American managing partners have become accustomed to false dawns and 2011 had a depressingly familiar feel to it. The start of the year was promising, with counter-cyclical workflows in litigation and bankruptcy joined by an uptick in corporate deal activity, but this came to a familiar halt over the summer. The continuing crisis in the eurozone and uncertainty over America’s debt ceiling undermined any hope that the activity through the first half of the year would continue for the second six months.

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Global 100 – Podium Standings

The world’s 100 largest law firms have faced another challenging year of depressed economic markets and little to no transactional work. So how have they fared? LB finds out

The combined revenues of the 100 biggest law firms in the world reached new heights this year. Setting a five-year Global 100 record, combined turnover came to over $81bn, greater than the Olympian levels the market reached in the boom year of 2007. In broad strokes it has been another year of single digit rises in revenues, profits and lawyer numbers. But with inflation running at around 3% in the UK and the US, performance in real terms has been more muted than those top-line figures suggest. The past financial year was essentially a flat market, a solid performance but nothing to set the world alight.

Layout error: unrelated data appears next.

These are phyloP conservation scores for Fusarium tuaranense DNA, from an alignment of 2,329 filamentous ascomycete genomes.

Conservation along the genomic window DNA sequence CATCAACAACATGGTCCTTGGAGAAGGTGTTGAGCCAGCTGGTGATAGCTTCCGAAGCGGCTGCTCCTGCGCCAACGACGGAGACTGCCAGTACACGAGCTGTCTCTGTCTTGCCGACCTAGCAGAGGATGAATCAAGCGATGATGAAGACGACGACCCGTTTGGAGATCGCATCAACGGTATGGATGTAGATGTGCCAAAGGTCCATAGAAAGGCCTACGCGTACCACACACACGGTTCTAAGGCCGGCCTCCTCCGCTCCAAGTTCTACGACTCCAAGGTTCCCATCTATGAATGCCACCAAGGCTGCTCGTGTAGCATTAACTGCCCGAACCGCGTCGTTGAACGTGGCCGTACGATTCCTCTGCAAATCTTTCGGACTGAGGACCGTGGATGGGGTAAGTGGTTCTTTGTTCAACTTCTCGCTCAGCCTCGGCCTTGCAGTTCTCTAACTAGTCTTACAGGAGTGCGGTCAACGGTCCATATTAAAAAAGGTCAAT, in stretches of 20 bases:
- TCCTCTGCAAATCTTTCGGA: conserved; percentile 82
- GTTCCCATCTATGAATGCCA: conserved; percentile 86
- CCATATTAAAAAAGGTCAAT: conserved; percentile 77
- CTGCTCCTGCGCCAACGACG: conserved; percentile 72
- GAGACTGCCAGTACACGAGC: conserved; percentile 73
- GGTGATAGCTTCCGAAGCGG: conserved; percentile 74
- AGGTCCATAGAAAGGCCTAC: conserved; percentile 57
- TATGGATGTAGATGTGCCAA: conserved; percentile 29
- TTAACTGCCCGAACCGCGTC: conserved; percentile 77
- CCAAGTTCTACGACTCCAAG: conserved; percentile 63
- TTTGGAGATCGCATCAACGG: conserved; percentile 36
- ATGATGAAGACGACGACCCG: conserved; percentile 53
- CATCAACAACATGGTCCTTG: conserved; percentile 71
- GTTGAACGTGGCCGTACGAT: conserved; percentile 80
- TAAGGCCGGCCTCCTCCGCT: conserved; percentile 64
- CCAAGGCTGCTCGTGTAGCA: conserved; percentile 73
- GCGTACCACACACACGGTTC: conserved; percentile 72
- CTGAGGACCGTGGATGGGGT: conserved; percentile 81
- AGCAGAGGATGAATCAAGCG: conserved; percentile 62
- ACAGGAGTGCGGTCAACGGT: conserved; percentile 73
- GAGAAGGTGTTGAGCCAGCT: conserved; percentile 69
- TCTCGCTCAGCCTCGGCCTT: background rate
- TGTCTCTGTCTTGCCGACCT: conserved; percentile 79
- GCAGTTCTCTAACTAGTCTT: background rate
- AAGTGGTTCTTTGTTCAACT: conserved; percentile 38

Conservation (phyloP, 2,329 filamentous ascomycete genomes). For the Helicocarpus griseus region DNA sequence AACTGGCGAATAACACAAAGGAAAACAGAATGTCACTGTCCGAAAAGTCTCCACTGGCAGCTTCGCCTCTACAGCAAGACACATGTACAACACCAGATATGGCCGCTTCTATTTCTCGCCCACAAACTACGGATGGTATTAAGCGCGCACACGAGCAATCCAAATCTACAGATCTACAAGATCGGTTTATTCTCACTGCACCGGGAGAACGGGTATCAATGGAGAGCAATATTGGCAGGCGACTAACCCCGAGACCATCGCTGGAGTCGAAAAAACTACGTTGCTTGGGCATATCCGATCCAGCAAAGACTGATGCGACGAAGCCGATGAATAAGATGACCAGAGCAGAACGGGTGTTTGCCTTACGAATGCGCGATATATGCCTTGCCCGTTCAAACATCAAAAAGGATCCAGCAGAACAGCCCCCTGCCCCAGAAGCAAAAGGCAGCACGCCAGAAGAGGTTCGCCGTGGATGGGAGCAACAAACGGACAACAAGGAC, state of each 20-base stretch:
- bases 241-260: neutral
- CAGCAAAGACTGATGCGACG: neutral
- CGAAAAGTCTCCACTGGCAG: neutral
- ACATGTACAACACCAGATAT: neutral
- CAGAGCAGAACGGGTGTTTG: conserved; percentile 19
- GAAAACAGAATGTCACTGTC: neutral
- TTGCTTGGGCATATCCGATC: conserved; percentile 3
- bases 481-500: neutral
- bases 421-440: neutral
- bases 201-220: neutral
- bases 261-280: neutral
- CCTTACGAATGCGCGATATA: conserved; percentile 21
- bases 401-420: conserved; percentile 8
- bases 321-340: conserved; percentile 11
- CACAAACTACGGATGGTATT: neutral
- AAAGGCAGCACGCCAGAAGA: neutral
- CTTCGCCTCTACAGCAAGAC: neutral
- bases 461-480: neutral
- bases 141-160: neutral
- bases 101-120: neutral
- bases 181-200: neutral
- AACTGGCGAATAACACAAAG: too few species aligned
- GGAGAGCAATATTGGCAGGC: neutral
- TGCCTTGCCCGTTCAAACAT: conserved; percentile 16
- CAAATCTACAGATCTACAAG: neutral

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The College of Law – For Sale


LB meets Nigel Savage, the man responsible for turning around the fortunes of the College of Law

Professor Nigel Savage, chief executive of The College of Law (CoL), is eating his second breakfast of the day, Marmite on toast. ‘I’ve got an incredible metabolism,’ he says as he takes the lift up to a third-floor classroom at the CoL’s smart campus in London’s Moorgate. He finishes his toast, and settles in for our interview with a huge cup of tea. Over the course of the hour he stands up, paces the room, puts his feet up on a chair and bangs his hand on the table when he needs to emphasise a point.